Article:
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13 Oct 2021

The real hibernators

Written by Roddy Hamilton, Ranger in our North-East region
A red squirrel sits on a log, framed by two branches. It holds its front paws up in front of its white tummy.
Hibernators? Red squirrels can be spotted on snowy days
It’s often thought squirrels hibernate, but in the depths of winter squirrels are often seen bounding through snow and scrabbling for caches of nuts. They may spend more time cosied up in their drey, but they don’t hibernate.

Come those dark nights, many of us just want to pull the duvet up over heads and hibernate. Some (and I’m thinking about teenagers in particular here) can become experts at it.

The clocks go back at 2am on Sunday 31 October and from then on the days shorten incrementally towards 21 December, the shortest day of the year. The sleepless nights of high summer, when daylight permeated the curtains in the small hours, are a memory. Lack of light instructs our brain to produce melatonin, the sleep-inducing hormone. We instinctively want to curl up and drift off.

In the animal world, many animals sleep more, conserving energy. But in some, their adaptation to winter goes well beyond sleep, with bodies reducing heart-rates, breathing and brain activity to the bare minimum, and entering the state we know as hibernation. But who are the real hibernators?

An aerial colour photograph of Killiecrankie in autumn, showing the trees in their autumn colours. The rivers runs through the centre of the image, with the footbridge in the distance.
The leaves turn and the nights grow shorter as autumn sets in

Popular beliefs about which animals hibernate varies. For instance, it’s often thought squirrels and mice hibernate, but in the depths of winter at Crathes squirrels are often seen bounding through snow, scrabbling for caches of nuts. And as any country cottage owner will tell you, mice often move indoors in winter, seeking warmth, but they still have to remain active to forage.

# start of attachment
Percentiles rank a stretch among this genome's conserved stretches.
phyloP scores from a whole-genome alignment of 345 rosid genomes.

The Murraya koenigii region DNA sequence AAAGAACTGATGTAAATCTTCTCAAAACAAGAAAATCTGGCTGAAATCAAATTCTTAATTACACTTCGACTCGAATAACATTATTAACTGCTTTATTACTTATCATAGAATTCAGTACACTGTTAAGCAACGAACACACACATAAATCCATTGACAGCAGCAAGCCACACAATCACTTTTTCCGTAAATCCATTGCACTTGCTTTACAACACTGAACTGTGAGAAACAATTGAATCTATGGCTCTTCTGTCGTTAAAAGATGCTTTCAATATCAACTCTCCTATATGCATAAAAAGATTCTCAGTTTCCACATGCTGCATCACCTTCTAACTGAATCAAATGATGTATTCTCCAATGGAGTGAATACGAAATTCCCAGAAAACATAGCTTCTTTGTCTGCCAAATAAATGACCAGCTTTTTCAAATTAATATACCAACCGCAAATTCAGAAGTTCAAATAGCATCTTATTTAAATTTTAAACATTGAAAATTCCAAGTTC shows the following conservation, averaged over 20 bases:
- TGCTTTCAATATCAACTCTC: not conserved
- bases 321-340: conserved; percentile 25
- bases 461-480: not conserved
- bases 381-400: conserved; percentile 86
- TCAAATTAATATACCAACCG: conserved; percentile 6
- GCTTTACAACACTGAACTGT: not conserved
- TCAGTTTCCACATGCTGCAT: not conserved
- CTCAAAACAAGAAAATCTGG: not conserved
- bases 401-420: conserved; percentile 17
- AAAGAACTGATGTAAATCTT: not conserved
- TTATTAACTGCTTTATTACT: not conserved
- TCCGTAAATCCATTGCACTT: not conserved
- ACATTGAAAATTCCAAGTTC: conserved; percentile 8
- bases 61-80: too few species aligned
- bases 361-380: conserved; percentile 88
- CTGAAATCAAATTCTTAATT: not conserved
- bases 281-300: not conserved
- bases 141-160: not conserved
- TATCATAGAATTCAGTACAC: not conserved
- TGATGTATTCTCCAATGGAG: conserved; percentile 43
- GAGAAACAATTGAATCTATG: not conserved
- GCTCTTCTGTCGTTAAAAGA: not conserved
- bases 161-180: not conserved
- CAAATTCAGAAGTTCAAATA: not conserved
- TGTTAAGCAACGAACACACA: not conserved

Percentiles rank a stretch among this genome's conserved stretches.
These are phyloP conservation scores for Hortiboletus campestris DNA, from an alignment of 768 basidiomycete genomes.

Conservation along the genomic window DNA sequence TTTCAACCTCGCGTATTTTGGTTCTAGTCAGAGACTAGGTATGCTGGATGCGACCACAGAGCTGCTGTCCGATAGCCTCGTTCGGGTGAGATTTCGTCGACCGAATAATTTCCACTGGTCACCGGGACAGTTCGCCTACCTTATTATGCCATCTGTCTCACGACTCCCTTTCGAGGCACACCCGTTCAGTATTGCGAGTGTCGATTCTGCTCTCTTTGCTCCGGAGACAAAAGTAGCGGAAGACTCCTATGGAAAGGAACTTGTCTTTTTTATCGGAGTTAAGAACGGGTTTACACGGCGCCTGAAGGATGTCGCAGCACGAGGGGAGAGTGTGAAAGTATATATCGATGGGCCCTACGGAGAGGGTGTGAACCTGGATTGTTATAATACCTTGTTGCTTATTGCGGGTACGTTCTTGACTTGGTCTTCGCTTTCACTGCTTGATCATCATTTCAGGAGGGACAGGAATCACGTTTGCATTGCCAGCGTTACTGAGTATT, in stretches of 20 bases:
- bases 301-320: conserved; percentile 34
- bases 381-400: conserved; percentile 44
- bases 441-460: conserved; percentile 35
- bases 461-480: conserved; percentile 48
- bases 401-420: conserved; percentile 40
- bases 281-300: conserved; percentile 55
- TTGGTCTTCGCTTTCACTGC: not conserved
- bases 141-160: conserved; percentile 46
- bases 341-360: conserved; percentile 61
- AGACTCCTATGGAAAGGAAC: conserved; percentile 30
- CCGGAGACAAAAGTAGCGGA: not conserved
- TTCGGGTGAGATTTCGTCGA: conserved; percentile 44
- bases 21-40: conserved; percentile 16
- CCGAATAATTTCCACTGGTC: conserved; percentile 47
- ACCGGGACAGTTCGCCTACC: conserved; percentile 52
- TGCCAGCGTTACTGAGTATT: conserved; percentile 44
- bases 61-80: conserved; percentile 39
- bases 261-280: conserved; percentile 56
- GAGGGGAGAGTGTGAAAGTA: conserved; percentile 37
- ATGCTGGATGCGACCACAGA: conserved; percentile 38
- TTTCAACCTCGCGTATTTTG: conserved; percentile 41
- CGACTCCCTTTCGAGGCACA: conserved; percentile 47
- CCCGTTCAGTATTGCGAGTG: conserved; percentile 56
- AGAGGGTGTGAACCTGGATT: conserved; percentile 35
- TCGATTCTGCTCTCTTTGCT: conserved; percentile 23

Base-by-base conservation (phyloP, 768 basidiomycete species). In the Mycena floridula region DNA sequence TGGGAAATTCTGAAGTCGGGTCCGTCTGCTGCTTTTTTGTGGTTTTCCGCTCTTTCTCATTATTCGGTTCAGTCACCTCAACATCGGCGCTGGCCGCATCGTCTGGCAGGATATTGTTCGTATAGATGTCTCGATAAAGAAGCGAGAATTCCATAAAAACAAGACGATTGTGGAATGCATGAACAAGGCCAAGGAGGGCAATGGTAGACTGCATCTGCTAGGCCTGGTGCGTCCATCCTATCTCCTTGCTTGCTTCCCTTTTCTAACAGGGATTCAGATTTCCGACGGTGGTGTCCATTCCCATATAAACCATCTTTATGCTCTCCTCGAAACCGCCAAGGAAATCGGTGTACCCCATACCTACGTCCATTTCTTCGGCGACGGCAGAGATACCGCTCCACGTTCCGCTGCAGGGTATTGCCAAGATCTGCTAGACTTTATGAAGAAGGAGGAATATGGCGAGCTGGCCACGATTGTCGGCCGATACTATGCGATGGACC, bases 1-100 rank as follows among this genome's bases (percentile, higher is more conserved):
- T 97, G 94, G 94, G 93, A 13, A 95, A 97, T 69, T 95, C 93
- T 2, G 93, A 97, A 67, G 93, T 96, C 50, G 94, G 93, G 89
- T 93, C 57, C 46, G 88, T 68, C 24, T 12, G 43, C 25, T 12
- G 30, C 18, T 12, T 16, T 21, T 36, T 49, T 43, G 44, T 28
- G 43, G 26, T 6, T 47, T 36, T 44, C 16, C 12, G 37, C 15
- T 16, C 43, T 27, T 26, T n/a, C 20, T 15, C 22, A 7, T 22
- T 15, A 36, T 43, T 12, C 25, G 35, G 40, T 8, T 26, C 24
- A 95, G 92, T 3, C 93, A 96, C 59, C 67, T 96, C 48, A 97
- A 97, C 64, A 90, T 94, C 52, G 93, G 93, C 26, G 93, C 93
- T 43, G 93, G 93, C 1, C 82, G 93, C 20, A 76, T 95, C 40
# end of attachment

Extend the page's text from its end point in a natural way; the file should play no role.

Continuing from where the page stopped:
In fact, our only mammalian hibernators are hedgehogs and bats. Hedgehogs are perhaps the most famous, and expert, of hibernators. Instead of keeping going in winter and finding food that is in short supply, their heart rate comes down from 190 beats per minute to only 20, enough to keep their vital organs going. This way, the hibernating hedgehog stores energy, and won’t waken until spring’s sunshine hits.

It is the cold, more than the length of day, which dictates the change in species habits. Bats move from their attic maternity roosts when the temperature drops. They will look for somewhere reliably cool and damp to spend winter, like the cellar at the Tower of Drum. And they will rouse themselves from hibernation once in a while. This allows them to excrete, for their bodies to deal with any toxins which might have built up, and for them to sleep for a while – their bodies still need sleep, even in hibernation.

As a beneficial strategy, hibernation is not without its physiological costs. Waking from hibernation is slower than waking from sleep, so there can be an increased risk of predation. This is why the cellar in the Tower of Drum, being enclosed, is a safe house for bats. But there are studies of hibernators which suggest there are other negatives. Hibernation can affect memory on waking, and adversely affect the auto-immune system.

And extreme cold can be dangerous. Frogs depend upon sugars in their bloodstream to protect them against frost. While some frogs choose to hibernate out of the way in leaf litter, some choose the mud in a pond. There is a trade-off here between danger of predation and danger of the hiding place. Frogs breathe through their skin but if the pond freezes, the frog’s submarine hidey-hole can quickly be without oxygen.

For butterfly species there is an adaptive choice which can be made. Some butterflies migrate to warmer climes, and some hibernate – for example, in the dark corners of sheds. Some red admirals move south, and some stay.

And when we switch on that jarring light in the winter morning and coax ourselves and our teenagers out for a walk, it is remarkable to think as the snow whirls and ice forms, that ladybirds in trees like those at Castle Fraser are clustered deep in the nooks of gnarly bark, waiting for spring to waken them.

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